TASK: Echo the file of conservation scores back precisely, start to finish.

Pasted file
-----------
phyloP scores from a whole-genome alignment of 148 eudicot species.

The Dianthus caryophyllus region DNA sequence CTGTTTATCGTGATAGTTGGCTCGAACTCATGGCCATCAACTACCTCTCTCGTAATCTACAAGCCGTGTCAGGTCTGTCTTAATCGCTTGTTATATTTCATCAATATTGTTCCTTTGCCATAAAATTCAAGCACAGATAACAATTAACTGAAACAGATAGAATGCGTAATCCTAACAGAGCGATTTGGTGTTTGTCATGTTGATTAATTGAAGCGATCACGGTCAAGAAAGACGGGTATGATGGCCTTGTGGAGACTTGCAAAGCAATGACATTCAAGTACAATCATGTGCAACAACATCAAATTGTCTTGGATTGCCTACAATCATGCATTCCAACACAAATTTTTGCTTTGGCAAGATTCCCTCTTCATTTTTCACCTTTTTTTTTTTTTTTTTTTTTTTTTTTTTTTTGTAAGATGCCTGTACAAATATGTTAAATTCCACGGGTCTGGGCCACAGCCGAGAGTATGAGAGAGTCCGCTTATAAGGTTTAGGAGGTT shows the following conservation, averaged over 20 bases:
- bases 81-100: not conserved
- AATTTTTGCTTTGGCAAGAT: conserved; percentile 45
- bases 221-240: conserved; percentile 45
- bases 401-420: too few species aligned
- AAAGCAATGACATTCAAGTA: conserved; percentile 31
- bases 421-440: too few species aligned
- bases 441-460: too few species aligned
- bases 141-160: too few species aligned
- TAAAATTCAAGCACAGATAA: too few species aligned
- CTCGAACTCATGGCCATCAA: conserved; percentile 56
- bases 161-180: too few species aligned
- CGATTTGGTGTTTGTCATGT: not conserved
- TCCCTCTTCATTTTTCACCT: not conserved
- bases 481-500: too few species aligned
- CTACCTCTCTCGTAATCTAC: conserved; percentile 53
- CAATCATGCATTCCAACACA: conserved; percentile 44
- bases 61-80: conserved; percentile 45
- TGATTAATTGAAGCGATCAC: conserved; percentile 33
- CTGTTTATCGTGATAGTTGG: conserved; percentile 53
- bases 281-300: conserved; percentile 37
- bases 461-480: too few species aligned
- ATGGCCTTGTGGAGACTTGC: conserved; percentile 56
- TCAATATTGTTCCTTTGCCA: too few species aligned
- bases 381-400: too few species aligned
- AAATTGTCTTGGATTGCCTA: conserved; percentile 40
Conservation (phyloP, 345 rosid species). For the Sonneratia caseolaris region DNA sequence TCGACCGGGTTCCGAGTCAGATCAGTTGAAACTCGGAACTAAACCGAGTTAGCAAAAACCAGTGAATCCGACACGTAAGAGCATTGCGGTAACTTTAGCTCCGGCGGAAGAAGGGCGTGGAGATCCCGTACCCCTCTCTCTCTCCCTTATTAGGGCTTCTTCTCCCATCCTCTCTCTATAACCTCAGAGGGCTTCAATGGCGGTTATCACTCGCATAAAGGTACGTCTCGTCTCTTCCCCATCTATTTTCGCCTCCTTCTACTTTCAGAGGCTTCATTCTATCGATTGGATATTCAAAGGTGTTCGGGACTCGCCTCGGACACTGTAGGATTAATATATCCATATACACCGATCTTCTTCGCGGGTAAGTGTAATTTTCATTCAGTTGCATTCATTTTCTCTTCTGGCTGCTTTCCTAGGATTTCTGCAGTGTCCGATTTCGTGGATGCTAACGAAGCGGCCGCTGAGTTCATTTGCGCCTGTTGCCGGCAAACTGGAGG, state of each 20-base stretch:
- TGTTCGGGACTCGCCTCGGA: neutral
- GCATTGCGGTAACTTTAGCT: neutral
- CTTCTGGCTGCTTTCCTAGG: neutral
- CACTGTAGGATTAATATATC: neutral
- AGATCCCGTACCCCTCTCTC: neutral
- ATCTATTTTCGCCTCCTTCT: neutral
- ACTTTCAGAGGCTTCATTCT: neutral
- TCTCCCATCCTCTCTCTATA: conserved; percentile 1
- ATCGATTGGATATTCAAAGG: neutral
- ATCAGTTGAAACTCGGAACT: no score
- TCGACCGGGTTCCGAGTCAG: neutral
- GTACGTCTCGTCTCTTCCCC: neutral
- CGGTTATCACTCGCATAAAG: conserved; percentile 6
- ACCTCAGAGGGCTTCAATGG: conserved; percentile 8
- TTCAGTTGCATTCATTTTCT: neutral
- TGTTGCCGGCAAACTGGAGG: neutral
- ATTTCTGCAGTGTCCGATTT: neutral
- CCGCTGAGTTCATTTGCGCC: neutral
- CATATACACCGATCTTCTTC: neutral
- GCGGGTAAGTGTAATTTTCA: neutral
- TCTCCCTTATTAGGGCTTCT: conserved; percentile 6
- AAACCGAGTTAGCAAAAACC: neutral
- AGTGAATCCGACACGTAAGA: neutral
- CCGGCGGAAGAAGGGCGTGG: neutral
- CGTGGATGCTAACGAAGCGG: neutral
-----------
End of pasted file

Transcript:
phyloP scores from a whole-genome alignment of 148 eudicot species.

The Dianthus caryophyllus region DNA sequence CTGTTTATCGTGATAGTTGGCTCGAACTCATGGCCATCAACTACCTCTCTCGTAATCTACAAGCCGTGTCAGGTCTGTCTTAATCGCTTGTTATATTTCATCAATATTGTTCCTTTGCCATAAAATTCAAGCACAGATAACAATTAACTGAAACAGATAGAATGCGTAATCCTAACAGAGCGATTTGGTGTTTGTCATGTTGATTAATTGAAGCGATCACGGTCAAGAAAGACGGGTATGATGGCCTTGTGGAGACTTGCAAAGCAATGACATTCAAGTACAATCATGTGCAACAACATCAAATTGTCTTGGATTGCCTACAATCATGCATTCCAACACAAATTTTTGCTTTGGCAAGATTCCCTCTTCATTTTTCACCTTTTTTTTTTTTTTTTTTTTTTTTTTTTTTTTGTAAGATGCCTGTACAAATATGTTAAATTCCACGGGTCTGGGCCACAGCCGAGAGTATGAGAGAGTCCGCTTATAAGGTTTAGGAGGTT shows the following conservation, averaged over 20 bases:
- bases 81-100: not conserved
- AATTTTTGCTTTGGCAAGAT: conserved; percentile 45
- bases 221-240: conserved; percentile 45
- bases 401-420: too few species aligned
- AAAGCAATGACATTCAAGTA: conserved; percentile 31
- bases 421-440: too few species aligned
- bases 441-460: too few species aligned
- bases 141-160: too few species aligned
- TAAAATTCAAGCACAGATAA: too few species aligned
- CTCGAACTCATGGCCATCAA: conserved; percentile 56
- bases 161-180: too few species aligned
- CGATTTGGTGTTTGTCATGT: not conserved
- TCCCTCTTCATTTTTCACCT: not conserved
- bases 481-500: too few species aligned
- CTACCTCTCTCGTAATCTAC: conserved; percentile 53
- CAATCATGCATTCCAACACA: conserved; percentile 44
- bases 61-80: conserved; percentile 45
- TGATTAATTGAAGCGATCAC: conserved; percentile 33
- CTGTTTATCGTGATAGTTGG: conserved; percentile 53
- bases 281-300: conserved; percentile 37
- bases 461-480: too few species aligned
- ATGGCCTTGTGGAGACTTGC: conserved; percentile 56
- TCAATATTGTTCCTTTGCCA: too few species aligned
- bases 381-400: too few species aligned
- AAATTGTCTTGGATTGCCTA: conserved; percentile 40
Conservation (phyloP, 345 rosid species). For the Sonneratia caseolaris region DNA sequence TCGACCGGGTTCCGAGTCAGATCAGTTGAAACTCGGAACTAAACCGAGTTAGCAAAAACCAGTGAATCCGACACGTAAGAGCATTGCGGTAACTTTAGCTCCGGCGGAAGAAGGGCGTGGAGATCCCGTACCCCTCTCTCTCTCCCTTATTAGGGCTTCTTCTCCCATCCTCTCTCTATAACCTCAGAGGGCTTCAATGGCGGTTATCACTCGCATAAAGGTACGTCTCGTCTCTTCCCCATCTATTTTCGCCTCCTTCTACTTTCAGAGGCTTCATTCTATCGATTGGATATTCAAAGGTGTTCGGGACTCGCCTCGGACACTGTAGGATTAATATATCCATATACACCGATCTTCTTCGCGGGTAAGTGTAATTTTCATTCAGTTGCATTCATTTTCTCTTCTGGCTGCTTTCCTAGGATTTCTGCAGTGTCCGATTTCGTGGATGCTAACGAAGCGGCCGCTGAGTTCATTTGCGCCTGTTGCCGGCAAACTGGAGG, state of each 20-base stretch:
- TGTTCGGGACTCGCCTCGGA: neutral
- GCATTGCGGTAACTTTAGCT: neutral
- CTTCTGGCTGCTTTCCTAGG: neutral
- CACTGTAGGATTAATATATC: neutral
- AGATCCCGTACCCCTCTCTC: neutral
- ATCTATTTTCGCCTCCTTCT: neutral
- ACTTTCAGAGGCTTCATTCT: neutral
- TCTCCCATCCTCTCTCTATA: conserved; percentile 1
- ATCGATTGGATATTCAAAGG: neutral
- ATCAGTTGAAACTCGGAACT: no score
- TCGACCGGGTTCCGAGTCAG: neutral
- GTACGTCTCGTCTCTTCCCC: neutral
- CGGTTATCACTCGCATAAAG: conserved; percentile 6
- ACCTCAGAGGGCTTCAATGG: conserved; percentile 8
- TTCAGTTGCATTCATTTTCT: neutral
- TGTTGCCGGCAAACTGGAGG: neutral
- ATTTCTGCAGTGTCCGATTT: neutral
- CCGCTGAGTTCATTTGCGCC: neutral
- CATATACACCGATCTTCTTC: neutral
- GCGGGTAAGTGTAATTTTCA: neutral
- TCTCCCTTATTAGGGCTTCT: conserved; percentile 6
- AAACCGAGTTAGCAAAAACC: neutral
- AGTGAATCCGACACGTAAGA: neutral
- CCGGCGGAAGAAGGGCGTGG: neutral
- CGTGGATGCTAACGAAGCGG: neutral